Flip Flop


So if you've been around the journal for a while, you got this entry about ANWR and the then-attempt to authorize drilling in it. And how a group of Republican Moderates stood in the path of that attempt, and how I sited Dave Reichert in particular for being among those moderates.

So this past week ANOTHER bill comes up, a defense bill which MUST pass, to which the GOP brass attached the drilling ammendment AGAIN. Now, I would have problems connecting drilling in Alaska with the defense normally, but in this case about 60% of the oil would be going to foreign markets, so making it necessary for US Defense is a bit of stretch. And on THIS bill, Dave went the other way, supporting the right to let Big Oil drill.

Now, this is part and parcel of the difficulties of being a representative, in that you have pick your fights, and to choose between your constituents and your party (or to more precise, your party's donors). Mr Reichert gained a lot of good karma for his stand on the first bill, and similarly needs to be rapped on the knuckles for his vote on the latter one.

And, as chance (and bad timing for his office) would have it, it turns out I just got one of the mailers from Congressman Dave's office, headlining across the front "Dave Reichert - Protecting our Environment". It has one of those "mail-in and tell us what you think" cards, and question number 1 is "Do you believe that the US should drill for oil in the Arctic National Wildlife Refuge in Alaska?"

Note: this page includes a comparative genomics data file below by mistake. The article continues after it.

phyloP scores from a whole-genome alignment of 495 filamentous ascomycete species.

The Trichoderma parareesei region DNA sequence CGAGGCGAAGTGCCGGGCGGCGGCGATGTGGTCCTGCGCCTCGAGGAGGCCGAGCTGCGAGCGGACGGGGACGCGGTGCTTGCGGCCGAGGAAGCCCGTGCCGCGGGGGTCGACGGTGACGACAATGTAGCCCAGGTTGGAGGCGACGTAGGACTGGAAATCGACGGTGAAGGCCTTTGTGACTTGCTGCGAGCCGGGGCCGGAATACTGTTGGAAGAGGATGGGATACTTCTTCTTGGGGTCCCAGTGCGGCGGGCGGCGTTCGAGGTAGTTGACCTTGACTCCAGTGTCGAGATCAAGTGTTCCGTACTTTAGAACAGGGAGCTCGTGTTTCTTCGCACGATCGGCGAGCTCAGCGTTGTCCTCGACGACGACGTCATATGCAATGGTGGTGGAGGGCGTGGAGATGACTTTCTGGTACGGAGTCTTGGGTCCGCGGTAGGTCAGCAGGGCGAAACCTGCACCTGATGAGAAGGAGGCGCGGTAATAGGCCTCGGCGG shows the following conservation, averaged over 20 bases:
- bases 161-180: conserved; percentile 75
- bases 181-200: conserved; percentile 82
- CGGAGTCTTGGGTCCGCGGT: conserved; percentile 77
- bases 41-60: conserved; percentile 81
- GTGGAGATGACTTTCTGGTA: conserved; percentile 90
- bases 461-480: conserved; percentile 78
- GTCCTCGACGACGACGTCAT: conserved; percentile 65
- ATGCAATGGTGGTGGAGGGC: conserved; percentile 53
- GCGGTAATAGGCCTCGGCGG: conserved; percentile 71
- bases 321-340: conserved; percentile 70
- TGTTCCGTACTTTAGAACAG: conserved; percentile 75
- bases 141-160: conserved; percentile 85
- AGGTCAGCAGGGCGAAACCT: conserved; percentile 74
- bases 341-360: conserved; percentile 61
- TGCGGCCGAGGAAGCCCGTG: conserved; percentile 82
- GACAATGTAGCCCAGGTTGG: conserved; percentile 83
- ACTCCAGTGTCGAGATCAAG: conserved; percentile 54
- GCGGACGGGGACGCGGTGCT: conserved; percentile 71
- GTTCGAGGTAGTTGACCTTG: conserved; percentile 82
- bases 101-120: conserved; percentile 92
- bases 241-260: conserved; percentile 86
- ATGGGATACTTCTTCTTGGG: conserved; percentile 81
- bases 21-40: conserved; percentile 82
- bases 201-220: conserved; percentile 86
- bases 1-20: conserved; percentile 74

I'll be glad to tell you, Dave, but it sounds like you made up your mind already. But thanks for asking.

More later,

Wednesday, December 21, 2005

The Cats that Came for Christmas (Update)

So it has been a little more than a year since the household gained its two new members, Harlequin and Victoria. About a year ago a friend, Brainstormfront, moved back to Wisconsin, leaving the two four-year-old cats with us.

The cats are doing well, one year later. For most of the year, they had run of the house, with exception of the top floor, which was Emily's domain. With our elder calico's passing, they now fling themselves throughout the house at high velocity between naps.

Harley and Vic are big cats, as large as Longshot was in his prime, and more muscle than fat. The two are similar in appearance, and only the fact that Harley has white socks on his paws makes her dramatically different than her sister. Harley is the social animal, and during the Lovely Bride's game nights, can usually be found at the gaming table (and often ON the gaming table) demanding attention. Harley is also the escape artist, and never seen a door that she did not want to go through. This has resulted in her being locked in closets on numerous occasions, and at the end of the day, I do a "cat patrol" to make sure the kittens are in the house (and not, say, in the garage).

Vic remains more of an enigma. Very much a on/off cat. She will flee from people, then turn around, jump in their laps, and demand full attention. Then, once her tanks have been topped off, leap away. Of late she has been jumping into bed and kneading the Lovely Bride (this is a bad thing as far as the Lovely Bride is concerned). Vic gets expelled for her crimes, then thumps on the doors until she is let back in. The only way to stop her is to pick her up and lavish attention on her (hold her and pet her and call her George). This mortifies her and she runs off again.